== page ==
On the first day of practise this season, Hubert Davis placed a photo of the Caesars Superdome, the venue of this year’s men’s Final Four, in the North Carolina locker room.
It was a bold statement for a first-year head coach, even more so for one inheriting a storied programme from Roy Williams, one of the most successful coaches in college basketball history. However, Davis appeared to envision an endgame in which North Carolina competed for the national championship, even if it meant facing off against hated rival Duke.
“It demonstrates his faith and belief in us from the start of the season,” North Carolina guard R.J. Davis said. “He informed us that if we’re going to be in this situation, we might as well tell our parents to book their flights to New Orleans immediately.”
North Carolina versus Duke has long been one of college basketball’s best rivalries, with such rich histories and ardent fan bases that even its regular-season matches have championship atmospheres.
It’s a rivalry so acrimonious that North Carolina revelled in being the spoiler in Coach Mike Krzyzewski’s final home game as the helmsman of this historic Duke school, a loss Krzyzewski called “unacceptable” in an attempt to push his team for a postseason run.
And, as if by script, North Carolina put an end to Krzyzewski’s college coaching career on Saturday night, defeating Duke 81-77 and denying Krzyzewski the opportunity to hoist championship hardware one final time on his way out of the sport.
The game’s 18 lead changes fueled the frenzy until the final minute, when Duke centre Mark Williams missed a pair of free throws that would have given the Blue Devils the lead, and North Carolina’s Caleb Love responded with a 3-pointer.
Few people will recall Love missing his first five shots of the game or going 15 minutes without scoring a point. Rather than that, the picture that will endure is that 3-point jumper with 25 seconds remaining, the shot that snuffed out Duke’s prospects and assured North Carolina a berth in the N.C.A.A. title game. On Monday night, the Tar Heels will face Kansas, which handily defeated Villanova earlier in the day.
“Only a small percentage of men in that situation are seeking for that type of shot. Davis stated, “Caleb is one of them.” “He have the confidence necessary to bring it down.”
The basket brought an end to Krzyzewski’s remarkable career, which began in 1980 and includes the most wins of any men’s college basketball coach. He is credited with developing decades of NBA talent, from Grant Hill to Kyrie Irving and several more. Along with Duke, Krzyzewski was the head coach of the United States men’s basketball team from 2005 to 2016, winning three Olympic gold medals.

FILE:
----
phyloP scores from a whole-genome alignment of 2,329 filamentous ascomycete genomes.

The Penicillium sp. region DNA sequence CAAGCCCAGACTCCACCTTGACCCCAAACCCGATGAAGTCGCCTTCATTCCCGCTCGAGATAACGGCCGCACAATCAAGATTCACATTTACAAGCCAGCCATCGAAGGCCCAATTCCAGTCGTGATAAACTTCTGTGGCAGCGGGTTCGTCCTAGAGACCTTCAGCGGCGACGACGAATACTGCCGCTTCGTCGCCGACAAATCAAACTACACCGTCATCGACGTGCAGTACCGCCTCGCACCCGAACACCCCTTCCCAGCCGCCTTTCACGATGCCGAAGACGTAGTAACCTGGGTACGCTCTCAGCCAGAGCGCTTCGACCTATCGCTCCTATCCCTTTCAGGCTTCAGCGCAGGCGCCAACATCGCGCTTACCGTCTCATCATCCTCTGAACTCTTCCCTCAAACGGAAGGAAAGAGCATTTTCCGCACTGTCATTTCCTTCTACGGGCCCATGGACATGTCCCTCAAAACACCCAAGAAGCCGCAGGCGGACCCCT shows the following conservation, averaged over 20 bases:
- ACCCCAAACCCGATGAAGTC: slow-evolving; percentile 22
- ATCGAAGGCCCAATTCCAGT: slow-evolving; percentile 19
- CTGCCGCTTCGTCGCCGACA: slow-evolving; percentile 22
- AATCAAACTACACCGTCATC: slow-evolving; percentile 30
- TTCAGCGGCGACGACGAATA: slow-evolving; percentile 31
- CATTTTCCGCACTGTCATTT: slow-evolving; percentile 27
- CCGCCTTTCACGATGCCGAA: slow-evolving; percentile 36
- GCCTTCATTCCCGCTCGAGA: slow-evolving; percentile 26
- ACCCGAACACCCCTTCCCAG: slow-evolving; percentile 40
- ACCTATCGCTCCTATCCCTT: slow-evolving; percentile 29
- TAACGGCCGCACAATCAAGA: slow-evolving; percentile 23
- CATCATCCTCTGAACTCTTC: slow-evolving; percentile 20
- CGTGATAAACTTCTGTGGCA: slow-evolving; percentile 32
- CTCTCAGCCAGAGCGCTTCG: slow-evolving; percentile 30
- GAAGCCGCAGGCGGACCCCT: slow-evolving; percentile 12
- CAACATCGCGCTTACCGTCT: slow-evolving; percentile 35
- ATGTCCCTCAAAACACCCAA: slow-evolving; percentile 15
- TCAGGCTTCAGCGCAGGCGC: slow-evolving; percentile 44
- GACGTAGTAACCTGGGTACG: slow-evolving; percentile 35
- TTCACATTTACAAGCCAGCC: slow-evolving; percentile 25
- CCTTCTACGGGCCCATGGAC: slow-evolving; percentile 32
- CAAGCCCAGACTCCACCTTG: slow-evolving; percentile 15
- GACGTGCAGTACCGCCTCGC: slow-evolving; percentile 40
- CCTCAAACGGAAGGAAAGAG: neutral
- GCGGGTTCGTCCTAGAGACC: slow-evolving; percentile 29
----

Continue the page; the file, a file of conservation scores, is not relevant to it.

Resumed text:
By the game, Krzyzewski stated that his players were emotional following the defeat. Notably, he was not.
“I believe that when you have three daughters, ten grandchildren, and have been through a lot,” he explained, “you become accustomed to managing the emotions of the people you love and are responsible for.” That is where I am at the moment. And I’m certain that I’ll deal with this in my own way at some point.”
The importance of the contest was palpable long before the teams took the court. The introductions of the players were hardly audible over the crowd’s noise. The Superdome, which seats roughly 75,000 people, was strewn in sky and navy blue apparel.
The Blue Devils, anchored by a quality unit that includes three freshmen slated to enter the NBA draught at the conclusion of the season — Paolo Banchero, Trevor Keels, and AJ Griffin — appeared to be in charge at times, however neither team pulled away, as is expected in a game of this calibre.
Banchero, a 6-foot-10 forward with a variety of scoring options, did just that against North Carolina, rising up for 3-pointers and slamming down huge dunks as Tar Heels players watched him glide by them to the goal.
However, the Tar Heels were hell-bent on taking this moment from Duke and Krzyzewski once more, in the aim of winning their seventh national championship in their 12th appearance in the final game.
As a result, they matched the zeal of the Blue Devils’ driven players and their fervent fans. They capitalised on Duke’s big men being benched due to foul trouble. Love, who scored 14 points against St. Peter’s and 30 against U.C.L.A. in the round of eight, sank seven consecutive shots to open the second half, transforming the Tar Heels’ halftime deficit into a three-point advantage early in the quarter.
Armando Bacot, one of the pillars of North Carolina’s journey to the finals, took advantage of Duke’s smaller lines when its big men were not on the floor, scoring at the rim and grabbing 21 rebounds with his 6-foot-10, 240-pound body.
Duke was aware throughout the season that this would be Krzyzewski’s final season, and the players did all possible to delay his retirement, defeating Cal State Fullerton, Michigan State, Texas Tech, and Arkansas en route to Saturday’s quarterfinal. And in his farewell coaching appearance, Krzyzewski demonstrated a spectrum of emotions.
Occasionally, he stood, almost stoically looking while his players swiped at loose balls. He’d then reclaim his spot on a minuscule wooden stool near the Duke bench, swivelling back and forth as the teams raced up and down the floor.
However, Krzyzewski maintained his friendly demeanour following the loss. When asked to summarise his career, he shifted the focus on his players. He spoke with a coolness that suggested a sense of contentment with the outcome.
“I’m going to be fine,” Krzyzewski stated. “I consider myself fortunate to be in this arena. And once you’re in the ring, you’re either going to feel fantastic or in misery. However, you will always feel fantastic about being in the arena.”
“And I’m sure that’s something I’ll reflect on and miss: I won’t be in the arena anymore,” he continued.